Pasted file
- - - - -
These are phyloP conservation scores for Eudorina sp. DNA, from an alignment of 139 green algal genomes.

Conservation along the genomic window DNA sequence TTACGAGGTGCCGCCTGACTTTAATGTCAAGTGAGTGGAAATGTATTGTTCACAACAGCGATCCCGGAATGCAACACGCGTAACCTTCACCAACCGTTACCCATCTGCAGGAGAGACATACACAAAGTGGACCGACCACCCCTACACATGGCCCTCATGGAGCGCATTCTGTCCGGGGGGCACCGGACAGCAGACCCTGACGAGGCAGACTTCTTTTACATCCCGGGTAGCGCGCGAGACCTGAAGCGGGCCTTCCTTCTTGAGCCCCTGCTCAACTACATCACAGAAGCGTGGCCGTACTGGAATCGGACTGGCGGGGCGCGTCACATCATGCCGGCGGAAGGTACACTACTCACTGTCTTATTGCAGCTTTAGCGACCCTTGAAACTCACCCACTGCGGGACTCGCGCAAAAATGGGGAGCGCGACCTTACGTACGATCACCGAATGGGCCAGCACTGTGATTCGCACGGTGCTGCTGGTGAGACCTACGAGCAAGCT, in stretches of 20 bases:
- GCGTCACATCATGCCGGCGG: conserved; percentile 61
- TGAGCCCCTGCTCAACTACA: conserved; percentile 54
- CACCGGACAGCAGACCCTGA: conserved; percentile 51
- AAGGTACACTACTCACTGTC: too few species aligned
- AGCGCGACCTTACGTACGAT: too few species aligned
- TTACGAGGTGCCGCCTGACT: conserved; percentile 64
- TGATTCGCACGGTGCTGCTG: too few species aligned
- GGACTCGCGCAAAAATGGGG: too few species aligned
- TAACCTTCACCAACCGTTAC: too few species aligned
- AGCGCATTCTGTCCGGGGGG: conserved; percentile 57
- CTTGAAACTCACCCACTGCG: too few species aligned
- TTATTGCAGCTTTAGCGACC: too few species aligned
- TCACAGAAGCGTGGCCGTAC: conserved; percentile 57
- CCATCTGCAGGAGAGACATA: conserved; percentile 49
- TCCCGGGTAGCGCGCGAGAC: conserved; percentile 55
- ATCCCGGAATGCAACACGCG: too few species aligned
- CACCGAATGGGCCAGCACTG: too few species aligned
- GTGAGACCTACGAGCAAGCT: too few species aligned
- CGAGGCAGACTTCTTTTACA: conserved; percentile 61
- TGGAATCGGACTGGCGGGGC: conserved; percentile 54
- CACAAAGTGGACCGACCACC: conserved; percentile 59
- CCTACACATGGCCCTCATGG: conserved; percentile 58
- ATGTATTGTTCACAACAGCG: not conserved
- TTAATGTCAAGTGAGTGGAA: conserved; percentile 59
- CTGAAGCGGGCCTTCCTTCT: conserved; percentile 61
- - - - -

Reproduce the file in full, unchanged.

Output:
These are phyloP conservation scores for Eudorina sp. DNA, from an alignment of 139 green algal genomes.

Conservation along the genomic window DNA sequence TTACGAGGTGCCGCCTGACTTTAATGTCAAGTGAGTGGAAATGTATTGTTCACAACAGCGATCCCGGAATGCAACACGCGTAACCTTCACCAACCGTTACCCATCTGCAGGAGAGACATACACAAAGTGGACCGACCACCCCTACACATGGCCCTCATGGAGCGCATTCTGTCCGGGGGGCACCGGACAGCAGACCCTGACGAGGCAGACTTCTTTTACATCCCGGGTAGCGCGCGAGACCTGAAGCGGGCCTTCCTTCTTGAGCCCCTGCTCAACTACATCACAGAAGCGTGGCCGTACTGGAATCGGACTGGCGGGGCGCGTCACATCATGCCGGCGGAAGGTACACTACTCACTGTCTTATTGCAGCTTTAGCGACCCTTGAAACTCACCCACTGCGGGACTCGCGCAAAAATGGGGAGCGCGACCTTACGTACGATCACCGAATGGGCCAGCACTGTGATTCGCACGGTGCTGCTGGTGAGACCTACGAGCAAGCT, in stretches of 20 bases:
- GCGTCACATCATGCCGGCGG: conserved; percentile 61
- TGAGCCCCTGCTCAACTACA: conserved; percentile 54
- CACCGGACAGCAGACCCTGA: conserved; percentile 51
- AAGGTACACTACTCACTGTC: too few species aligned
- AGCGCGACCTTACGTACGAT: too few species aligned
- TTACGAGGTGCCGCCTGACT: conserved; percentile 64
- TGATTCGCACGGTGCTGCTG: too few species aligned
- GGACTCGCGCAAAAATGGGG: too few species aligned
- TAACCTTCACCAACCGTTAC: too few species aligned
- AGCGCATTCTGTCCGGGGGG: conserved; percentile 57
- CTTGAAACTCACCCACTGCG: too few species aligned
- TTATTGCAGCTTTAGCGACC: too few species aligned
- TCACAGAAGCGTGGCCGTAC: conserved; percentile 57
- CCATCTGCAGGAGAGACATA: conserved; percentile 49
- TCCCGGGTAGCGCGCGAGAC: conserved; percentile 55
- ATCCCGGAATGCAACACGCG: too few species aligned
- CACCGAATGGGCCAGCACTG: too few species aligned
- GTGAGACCTACGAGCAAGCT: too few species aligned
- CGAGGCAGACTTCTTTTACA: conserved; percentile 61
- TGGAATCGGACTGGCGGGGC: conserved; percentile 54
- CACAAAGTGGACCGACCACC: conserved; percentile 59
- CCTACACATGGCCCTCATGG: conserved; percentile 58
- ATGTATTGTTCACAACAGCG: not conserved
- TTAATGTCAAGTGAGTGGAA: conserved; percentile 59
- CTGAAGCGGGCCTTCCTTCT: conserved; percentile 61